Revisiting Impulse, 1950–1970
Impulse, A West Coast Annual of Contemporary Dance was the first and for many years the preeminent link between discourses in dance and society, politics, education, performance, history, philosophy, criticism, science, religion, to name but a few. As eminent authors of the time were invited to contribute to issues of Impulse, contemporary dance scholars were invited to contribute to this book that examines Impulse from today’s point of view. This volume revisits the journal’s breadth of commentary, scope of authorship, and provocative yet engaging discourses.
Man of the American Stage
This book takes the perspective of the theater as a crucible for the forging of American identity and culture. John Durang (1768–1822) is both an exemplary and a remarkable figure in early American theater. Among the first native-born Americans to appear on the stage, he was the first to make the theater his life.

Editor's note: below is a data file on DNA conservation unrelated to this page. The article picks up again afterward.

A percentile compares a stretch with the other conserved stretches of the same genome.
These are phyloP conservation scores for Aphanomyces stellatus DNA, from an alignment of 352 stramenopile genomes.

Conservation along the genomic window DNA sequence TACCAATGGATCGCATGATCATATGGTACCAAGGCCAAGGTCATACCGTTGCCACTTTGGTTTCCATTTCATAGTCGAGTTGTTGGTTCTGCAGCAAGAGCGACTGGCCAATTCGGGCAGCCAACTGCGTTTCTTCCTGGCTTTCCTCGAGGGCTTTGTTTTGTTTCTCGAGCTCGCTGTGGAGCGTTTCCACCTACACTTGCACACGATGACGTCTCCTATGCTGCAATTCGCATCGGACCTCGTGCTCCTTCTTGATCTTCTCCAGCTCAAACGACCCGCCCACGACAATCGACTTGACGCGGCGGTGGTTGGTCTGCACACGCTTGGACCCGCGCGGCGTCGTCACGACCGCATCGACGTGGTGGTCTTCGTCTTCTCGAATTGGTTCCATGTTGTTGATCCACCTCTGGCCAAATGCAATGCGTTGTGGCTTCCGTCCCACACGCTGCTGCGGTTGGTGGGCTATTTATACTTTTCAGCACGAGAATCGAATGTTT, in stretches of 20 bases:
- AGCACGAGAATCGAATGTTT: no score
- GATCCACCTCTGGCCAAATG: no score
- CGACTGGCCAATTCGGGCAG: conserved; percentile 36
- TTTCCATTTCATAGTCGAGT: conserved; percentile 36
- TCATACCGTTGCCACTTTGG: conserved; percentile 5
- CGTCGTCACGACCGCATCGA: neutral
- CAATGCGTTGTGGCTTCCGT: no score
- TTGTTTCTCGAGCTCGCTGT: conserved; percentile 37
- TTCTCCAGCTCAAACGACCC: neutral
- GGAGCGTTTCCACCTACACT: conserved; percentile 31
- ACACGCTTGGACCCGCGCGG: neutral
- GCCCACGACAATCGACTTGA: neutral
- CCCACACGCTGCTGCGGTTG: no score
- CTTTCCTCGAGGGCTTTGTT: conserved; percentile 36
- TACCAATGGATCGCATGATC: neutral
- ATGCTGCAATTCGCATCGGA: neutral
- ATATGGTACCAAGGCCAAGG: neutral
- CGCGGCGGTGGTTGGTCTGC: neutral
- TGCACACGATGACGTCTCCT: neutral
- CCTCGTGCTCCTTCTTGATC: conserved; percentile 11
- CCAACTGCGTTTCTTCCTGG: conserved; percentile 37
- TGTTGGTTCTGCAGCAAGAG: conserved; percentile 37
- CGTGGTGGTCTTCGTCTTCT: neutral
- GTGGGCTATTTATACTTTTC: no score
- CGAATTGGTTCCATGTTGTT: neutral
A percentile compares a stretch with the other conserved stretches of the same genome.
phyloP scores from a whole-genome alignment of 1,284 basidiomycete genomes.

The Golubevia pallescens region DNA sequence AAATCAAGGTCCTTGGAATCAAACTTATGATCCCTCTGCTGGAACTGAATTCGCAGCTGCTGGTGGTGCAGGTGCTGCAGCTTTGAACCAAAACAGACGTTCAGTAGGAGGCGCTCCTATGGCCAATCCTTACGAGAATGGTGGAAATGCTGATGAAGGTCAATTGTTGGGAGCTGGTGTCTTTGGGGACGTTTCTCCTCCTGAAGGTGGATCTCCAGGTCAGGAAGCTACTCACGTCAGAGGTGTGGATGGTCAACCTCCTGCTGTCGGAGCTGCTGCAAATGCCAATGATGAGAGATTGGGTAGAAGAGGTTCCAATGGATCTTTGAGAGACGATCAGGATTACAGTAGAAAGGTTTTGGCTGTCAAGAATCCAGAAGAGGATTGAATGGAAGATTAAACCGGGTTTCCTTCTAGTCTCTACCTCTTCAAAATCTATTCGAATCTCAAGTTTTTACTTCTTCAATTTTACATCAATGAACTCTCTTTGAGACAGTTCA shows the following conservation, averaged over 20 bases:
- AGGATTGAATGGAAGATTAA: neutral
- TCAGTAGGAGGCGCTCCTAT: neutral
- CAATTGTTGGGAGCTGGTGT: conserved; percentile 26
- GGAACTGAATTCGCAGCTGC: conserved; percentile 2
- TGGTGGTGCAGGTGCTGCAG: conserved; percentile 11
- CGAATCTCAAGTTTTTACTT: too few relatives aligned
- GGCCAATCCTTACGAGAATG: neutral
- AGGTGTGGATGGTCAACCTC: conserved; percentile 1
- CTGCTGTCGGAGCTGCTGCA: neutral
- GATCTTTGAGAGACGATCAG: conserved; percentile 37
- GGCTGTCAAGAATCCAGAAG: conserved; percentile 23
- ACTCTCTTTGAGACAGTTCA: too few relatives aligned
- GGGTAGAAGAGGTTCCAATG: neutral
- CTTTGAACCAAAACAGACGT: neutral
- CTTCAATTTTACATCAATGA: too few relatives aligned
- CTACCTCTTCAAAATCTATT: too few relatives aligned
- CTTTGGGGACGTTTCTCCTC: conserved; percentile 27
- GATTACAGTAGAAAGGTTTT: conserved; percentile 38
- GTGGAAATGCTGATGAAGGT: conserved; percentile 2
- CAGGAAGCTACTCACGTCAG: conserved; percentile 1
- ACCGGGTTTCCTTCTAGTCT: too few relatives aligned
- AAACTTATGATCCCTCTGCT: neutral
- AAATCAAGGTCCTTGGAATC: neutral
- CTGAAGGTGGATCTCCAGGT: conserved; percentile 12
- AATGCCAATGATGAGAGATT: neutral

Searching for the "Real" Slim Shady
Little work has been done on trying to locate the emergence of hip hop and hip hop culture within the context of capitalist development in the United States. This book shows how racial, gender, and ethnic stereotypes are reformulated through different media. The book critically analyzes two prominent archetypal images of the gangsta male and the wanksta feminist who can be either male or female.
Boston’s regional dance pioneers forged powerful relationships with their community that shaped their broader work in terms of education, choreography, and advocacy. This study of their schools, artistic work, and audience development provides insight into the development of expressive movement both regionally and nationally. An important book for collections in dance history, women’s studies, and regional histories.